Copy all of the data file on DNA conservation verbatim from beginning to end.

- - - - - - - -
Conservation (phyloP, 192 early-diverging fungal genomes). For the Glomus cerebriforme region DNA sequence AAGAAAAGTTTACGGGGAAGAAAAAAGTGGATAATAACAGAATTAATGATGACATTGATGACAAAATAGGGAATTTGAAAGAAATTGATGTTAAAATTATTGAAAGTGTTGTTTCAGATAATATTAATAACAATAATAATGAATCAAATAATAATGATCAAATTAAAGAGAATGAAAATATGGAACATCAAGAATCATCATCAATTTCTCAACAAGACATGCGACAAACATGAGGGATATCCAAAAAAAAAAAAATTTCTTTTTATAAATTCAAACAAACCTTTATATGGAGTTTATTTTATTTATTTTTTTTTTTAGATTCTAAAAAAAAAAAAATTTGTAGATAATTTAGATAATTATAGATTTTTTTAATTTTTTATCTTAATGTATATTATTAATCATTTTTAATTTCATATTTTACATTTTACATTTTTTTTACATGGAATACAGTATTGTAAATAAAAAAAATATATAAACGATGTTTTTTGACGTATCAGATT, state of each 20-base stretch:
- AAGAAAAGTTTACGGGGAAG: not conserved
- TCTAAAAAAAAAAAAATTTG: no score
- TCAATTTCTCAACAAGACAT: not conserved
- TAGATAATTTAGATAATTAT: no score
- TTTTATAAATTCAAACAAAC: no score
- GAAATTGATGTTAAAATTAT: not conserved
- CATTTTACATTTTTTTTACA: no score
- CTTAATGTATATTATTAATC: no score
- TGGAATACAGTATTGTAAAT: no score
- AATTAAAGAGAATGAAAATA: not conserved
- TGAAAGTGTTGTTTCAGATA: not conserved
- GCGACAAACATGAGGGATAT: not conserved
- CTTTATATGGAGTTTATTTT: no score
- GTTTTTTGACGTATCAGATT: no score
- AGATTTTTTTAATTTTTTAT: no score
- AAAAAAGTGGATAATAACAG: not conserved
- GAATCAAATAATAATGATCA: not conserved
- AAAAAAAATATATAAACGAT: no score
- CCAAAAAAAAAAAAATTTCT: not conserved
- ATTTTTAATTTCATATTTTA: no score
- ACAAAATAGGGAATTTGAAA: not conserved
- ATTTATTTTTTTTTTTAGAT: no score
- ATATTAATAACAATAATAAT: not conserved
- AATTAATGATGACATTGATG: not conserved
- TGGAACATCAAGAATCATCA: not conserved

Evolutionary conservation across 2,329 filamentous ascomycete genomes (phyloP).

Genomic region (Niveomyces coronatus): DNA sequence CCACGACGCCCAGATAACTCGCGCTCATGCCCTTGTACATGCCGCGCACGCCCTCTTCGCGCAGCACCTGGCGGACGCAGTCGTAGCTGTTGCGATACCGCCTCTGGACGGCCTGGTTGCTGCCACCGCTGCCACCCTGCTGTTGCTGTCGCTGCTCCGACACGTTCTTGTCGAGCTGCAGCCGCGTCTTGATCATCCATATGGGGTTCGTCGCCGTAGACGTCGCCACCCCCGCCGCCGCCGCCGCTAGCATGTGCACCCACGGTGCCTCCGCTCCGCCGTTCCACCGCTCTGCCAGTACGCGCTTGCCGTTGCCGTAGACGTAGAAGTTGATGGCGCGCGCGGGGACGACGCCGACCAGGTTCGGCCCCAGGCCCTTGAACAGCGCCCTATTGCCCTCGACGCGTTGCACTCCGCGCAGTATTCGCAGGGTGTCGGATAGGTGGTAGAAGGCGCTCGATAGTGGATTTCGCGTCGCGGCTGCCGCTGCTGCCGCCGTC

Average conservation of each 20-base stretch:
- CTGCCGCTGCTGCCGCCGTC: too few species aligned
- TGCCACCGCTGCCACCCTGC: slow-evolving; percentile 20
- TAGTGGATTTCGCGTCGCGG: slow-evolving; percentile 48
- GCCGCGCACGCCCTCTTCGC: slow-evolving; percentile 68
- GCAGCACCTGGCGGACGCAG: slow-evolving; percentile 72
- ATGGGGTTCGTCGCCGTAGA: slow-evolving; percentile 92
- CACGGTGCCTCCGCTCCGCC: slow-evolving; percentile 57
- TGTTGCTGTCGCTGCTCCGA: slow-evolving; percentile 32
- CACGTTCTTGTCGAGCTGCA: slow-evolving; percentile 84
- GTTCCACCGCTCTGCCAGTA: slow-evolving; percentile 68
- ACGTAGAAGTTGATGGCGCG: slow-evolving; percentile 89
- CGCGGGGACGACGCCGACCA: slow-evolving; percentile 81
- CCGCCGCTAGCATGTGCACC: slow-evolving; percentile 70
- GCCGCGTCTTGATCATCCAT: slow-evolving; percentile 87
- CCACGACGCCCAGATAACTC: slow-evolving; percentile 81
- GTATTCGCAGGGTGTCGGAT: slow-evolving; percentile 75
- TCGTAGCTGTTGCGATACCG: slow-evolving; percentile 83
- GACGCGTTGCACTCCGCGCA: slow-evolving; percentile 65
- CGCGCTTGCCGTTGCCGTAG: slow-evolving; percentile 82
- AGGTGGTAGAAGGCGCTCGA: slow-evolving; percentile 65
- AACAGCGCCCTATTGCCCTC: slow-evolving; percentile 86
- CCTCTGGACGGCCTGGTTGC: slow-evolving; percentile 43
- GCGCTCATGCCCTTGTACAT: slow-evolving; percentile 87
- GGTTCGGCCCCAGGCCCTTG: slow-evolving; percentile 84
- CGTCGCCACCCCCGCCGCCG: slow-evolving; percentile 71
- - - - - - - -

Conservation (phyloP, 192 early-diverging fungal genomes). For the Glomus cerebriforme region DNA sequence AAGAAAAGTTTACGGGGAAGAAAAAAGTGGATAATAACAGAATTAATGATGACATTGATGACAAAATAGGGAATTTGAAAGAAATTGATGTTAAAATTATTGAAAGTGTTGTTTCAGATAATATTAATAACAATAATAATGAATCAAATAATAATGATCAAATTAAAGAGAATGAAAATATGGAACATCAAGAATCATCATCAATTTCTCAACAAGACATGCGACAAACATGAGGGATATCCAAAAAAAAAAAAATTTCTTTTTATAAATTCAAACAAACCTTTATATGGAGTTTATTTTATTTATTTTTTTTTTTAGATTCTAAAAAAAAAAAAATTTGTAGATAATTTAGATAATTATAGATTTTTTTAATTTTTTATCTTAATGTATATTATTAATCATTTTTAATTTCATATTTTACATTTTACATTTTTTTTACATGGAATACAGTATTGTAAATAAAAAAAATATATAAACGATGTTTTTTGACGTATCAGATT, state of each 20-base stretch:
- AAGAAAAGTTTACGGGGAAG: not conserved
- TCTAAAAAAAAAAAAATTTG: no score
- TCAATTTCTCAACAAGACAT: not conserved
- TAGATAATTTAGATAATTAT: no score
- TTTTATAAATTCAAACAAAC: no score
- GAAATTGATGTTAAAATTAT: not conserved
- CATTTTACATTTTTTTTACA: no score
- CTTAATGTATATTATTAATC: no score
- TGGAATACAGTATTGTAAAT: no score
- AATTAAAGAGAATGAAAATA: not conserved
- TGAAAGTGTTGTTTCAGATA: not conserved
- GCGACAAACATGAGGGATAT: not conserved
- CTTTATATGGAGTTTATTTT: no score
- GTTTTTTGACGTATCAGATT: no score
- AGATTTTTTTAATTTTTTAT: no score
- AAAAAAGTGGATAATAACAG: not conserved
- GAATCAAATAATAATGATCA: not conserved
- AAAAAAAATATATAAACGAT: no score
- CCAAAAAAAAAAAAATTTCT: not conserved
- ATTTTTAATTTCATATTTTA: no score
- ACAAAATAGGGAATTTGAAA: not conserved
- ATTTATTTTTTTTTTTAGAT: no score
- ATATTAATAACAATAATAAT: not conserved
- AATTAATGATGACATTGATG: not conserved
- TGGAACATCAAGAATCATCA: not conserved

Evolutionary conservation across 2,329 filamentous ascomycete genomes (phyloP).

Genomic region (Niveomyces coronatus): DNA sequence CCACGACGCCCAGATAACTCGCGCTCATGCCCTTGTACATGCCGCGCACGCCCTCTTCGCGCAGCACCTGGCGGACGCAGTCGTAGCTGTTGCGATACCGCCTCTGGACGGCCTGGTTGCTGCCACCGCTGCCACCCTGCTGTTGCTGTCGCTGCTCCGACACGTTCTTGTCGAGCTGCAGCCGCGTCTTGATCATCCATATGGGGTTCGTCGCCGTAGACGTCGCCACCCCCGCCGCCGCCGCCGCTAGCATGTGCACCCACGGTGCCTCCGCTCCGCCGTTCCACCGCTCTGCCAGTACGCGCTTGCCGTTGCCGTAGACGTAGAAGTTGATGGCGCGCGCGGGGACGACGCCGACCAGGTTCGGCCCCAGGCCCTTGAACAGCGCCCTATTGCCCTCGACGCGTTGCACTCCGCGCAGTATTCGCAGGGTGTCGGATAGGTGGTAGAAGGCGCTCGATAGTGGATTTCGCGTCGCGGCTGCCGCTGCTGCCGCCGTC

Average conservation of each 20-base stretch:
- CTGCCGCTGCTGCCGCCGTC: too few species aligned
- TGCCACCGCTGCCACCCTGC: slow-evolving; percentile 20
- TAGTGGATTTCGCGTCGCGG: slow-evolving; percentile 48
- GCCGCGCACGCCCTCTTCGC: slow-evolving; percentile 68
- GCAGCACCTGGCGGACGCAG: slow-evolving; percentile 72
- ATGGGGTTCGTCGCCGTAGA: slow-evolving; percentile 92
- CACGGTGCCTCCGCTCCGCC: slow-evolving; percentile 57
- TGTTGCTGTCGCTGCTCCGA: slow-evolving; percentile 32
- CACGTTCTTGTCGAGCTGCA: slow-evolving; percentile 84
- GTTCCACCGCTCTGCCAGTA: slow-evolving; percentile 68
- ACGTAGAAGTTGATGGCGCG: slow-evolving; percentile 89
- CGCGGGGACGACGCCGACCA: slow-evolving; percentile 81
- CCGCCGCTAGCATGTGCACC: slow-evolving; percentile 70
- GCCGCGTCTTGATCATCCAT: slow-evolving; percentile 87
- CCACGACGCCCAGATAACTC: slow-evolving; percentile 81
- GTATTCGCAGGGTGTCGGAT: slow-evolving; percentile 75
- TCGTAGCTGTTGCGATACCG: slow-evolving; percentile 83
- GACGCGTTGCACTCCGCGCA: slow-evolving; percentile 65
- CGCGCTTGCCGTTGCCGTAG: slow-evolving; percentile 82
- AGGTGGTAGAAGGCGCTCGA: slow-evolving; percentile 65
- AACAGCGCCCTATTGCCCTC: slow-evolving; percentile 86
- CCTCTGGACGGCCTGGTTGC: slow-evolving; percentile 43
- GCGCTCATGCCCTTGTACAT: slow-evolving; percentile 87
- GGTTCGGCCCCAGGCCCTTG: slow-evolving; percentile 84
- CGTCGCCACCCCCGCCGCCG: slow-evolving; percentile 71